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New washing machine overflows waste water pipe

edited August 2009 in Troubleshooting
A few months ago I had to buy a new washing machine. The previous washing machine came with the house, a new build, which I bought 10 years ago.

The two odd things, to my mind, about the new washing machine are that it only takes a cold water feed and it seems to use much less water than the old machine. I have been informed that this is the case with most modern washing machines.

The problem is that when the machine is expelling the waste water the waste water pipe overflows. The first time it happened I removed the u-bend bit of the washing machine waste pipe and removed something the size of half a golf ball . I also poured a lot of Mr Muscle drainage blockage down the kitchen plughole.
This seemed to do the trick but very quickly it started happening again. I have checked the u-bend bit of the waste pipe and it is clear. Yesterday I managed to insert one of those long wire pipe clearing thingies at least 10 feet down the waste pipe. The first wash today no overflow but the second resulted in about half a pint overflowing.

I have a couple of theories as to why this is happening with the new machine when it never happened with the old machine.

1. The old machine expelled more water which had the result of preventing waste stuff accumulating in the pipes and causing a blockage.

2. The pump on the new machine is more efficient and pumps the water, even though it is less volume, at a rate that the washing machine waste pipe is not able to handle.

I was wondering if anyone on here has installed a new modern washing machine recently and if they have had similar problems with the waste water pipe overflowing. Are there any DIYers with tips on how I can solve this problem without having to call in a plumber?


  • I'm no expert, but I've had troubles before. Two things worth trying (if you haven't already):
    1. Make sure that the washing maching outflow pipe is pushed right down inside the drainage pipe by a foot or more - the further it's in the better ;-)
    2. Get yourself a flexible coil ramrod thingamy to push through the drainage pipe and clear any blocks.
  • Sounds like you may need a non return value on the outlet pipe.
  • The out pipe on the new machine is less chalked up so water is dumped out quicker?
  • If possible, extend the vertical waste pipe by quite a bit, therefore allowing its capacity to increase.
    Most modern machines already have an internal non-return valve, so perhaps you could try a permanent watertight fit to the waste pipe?
  • Thought it might be useful to let people know my solution to this problem.

    I went to my local plumbers merchant shop with the intention of buying a Non Return Valve for the waste water pipe. However, the shopkeeper advised against fitting a NRV as this could result in damage to the washing machine if the valve closed whilst the machine was expelling waste water. He said I should focus on clearing the blockage and asked me what I had done. I told him about pouring Mr Muscle drain cleaner down the waste pipe and he laughed saying that is ok if you want to waste your money. He suggested something called Amo Kleen Knock Out, an 'Industrial Strength Product for Trade and Professional Use'. I bought a litre for about £5.50 and went home and poured about a pint down the waste pipe. Within seconds I heard all sorts of gurgling and and hissing noises and the pipe became extremely hot to touch. I left it about an hour and then put on a hot wash, as advised, to wash away all the debris that the liquid (which is basically solphuric acid) had broken down.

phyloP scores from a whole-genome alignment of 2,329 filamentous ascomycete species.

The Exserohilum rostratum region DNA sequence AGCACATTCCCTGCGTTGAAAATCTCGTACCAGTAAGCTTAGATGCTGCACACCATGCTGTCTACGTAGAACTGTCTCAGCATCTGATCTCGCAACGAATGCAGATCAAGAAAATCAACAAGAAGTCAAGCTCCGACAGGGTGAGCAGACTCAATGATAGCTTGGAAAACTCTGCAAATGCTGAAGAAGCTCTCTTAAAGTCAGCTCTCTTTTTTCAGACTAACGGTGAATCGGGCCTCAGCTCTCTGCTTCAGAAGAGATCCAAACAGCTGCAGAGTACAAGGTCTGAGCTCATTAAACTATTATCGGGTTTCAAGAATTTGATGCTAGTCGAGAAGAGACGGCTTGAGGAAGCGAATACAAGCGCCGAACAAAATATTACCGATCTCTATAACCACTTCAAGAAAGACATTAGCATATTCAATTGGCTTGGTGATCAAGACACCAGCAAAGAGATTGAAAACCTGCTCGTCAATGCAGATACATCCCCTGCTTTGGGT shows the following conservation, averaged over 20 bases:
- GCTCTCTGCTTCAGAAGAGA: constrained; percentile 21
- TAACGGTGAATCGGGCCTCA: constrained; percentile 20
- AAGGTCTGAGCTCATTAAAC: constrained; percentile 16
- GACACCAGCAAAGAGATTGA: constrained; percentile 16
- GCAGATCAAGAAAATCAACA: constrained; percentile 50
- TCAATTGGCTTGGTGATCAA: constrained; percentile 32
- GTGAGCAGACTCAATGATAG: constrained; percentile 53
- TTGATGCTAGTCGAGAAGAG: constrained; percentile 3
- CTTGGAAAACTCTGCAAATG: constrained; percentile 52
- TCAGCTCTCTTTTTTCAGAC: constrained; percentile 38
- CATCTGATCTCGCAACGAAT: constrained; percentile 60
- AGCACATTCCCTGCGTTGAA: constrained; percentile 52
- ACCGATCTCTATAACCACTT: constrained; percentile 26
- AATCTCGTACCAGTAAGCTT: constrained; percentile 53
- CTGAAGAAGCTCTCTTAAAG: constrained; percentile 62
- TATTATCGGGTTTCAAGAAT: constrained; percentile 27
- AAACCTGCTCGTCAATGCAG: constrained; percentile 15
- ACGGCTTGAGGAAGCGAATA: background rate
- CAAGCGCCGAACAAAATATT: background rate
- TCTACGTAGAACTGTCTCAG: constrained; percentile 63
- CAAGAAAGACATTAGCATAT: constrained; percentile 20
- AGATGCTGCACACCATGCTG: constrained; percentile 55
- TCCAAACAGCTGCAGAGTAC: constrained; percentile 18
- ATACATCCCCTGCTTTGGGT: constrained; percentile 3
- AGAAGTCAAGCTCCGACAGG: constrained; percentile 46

No problems since!
  • I've had the same problem. I put it down to a few of things;

    1. Washing detergent and washing residue solidifying in waste pipe
    2. Waste pipe insufficient diameter.
    3. Bends in waste pipe restricting flow.
    4. Wife using washing machine not to manufacturer’s specifications.

    My solution is, to rip the kitchen out and build an extension with waste pipe 4 inches in diameter X 1 metre long and me to take a more active role in domestic matters.
  • [cite]Posted By: charltonkeston[/cite]and me to take a more active role in domestic matters.

    Or trade the wife in for one that knows how a washing machine works?????
  • [cite]Posted By: Stu of HU5[/cite]
    [cite]Posted By: charltonkeston[/cite]and me to take a more active role in domestic matters.

    Or trade the wife in for one that knows how a washing machine works?????

    Stu one of the rules of life is; No matter what you do for a living, hobby or however complicated your lighting system is, never tell your wife you know better than her on the washing machine subject, even if it is blindingly obvious that you do.
  • Amen to that CK !

    Add ironing to the list of no-go-topics as well - even though it takes about 5 seconds to empty the water out at the end of a "session" and so avoid all sorts of crap coming out next time she's doing my shirts, it is best to never mention this.

    As for dusting - the laws of gravity dictate that you should start at the top of the bookcase, not the bottom, and so eventually push any dust all the way to the floor....but it is a subject best not ventured into
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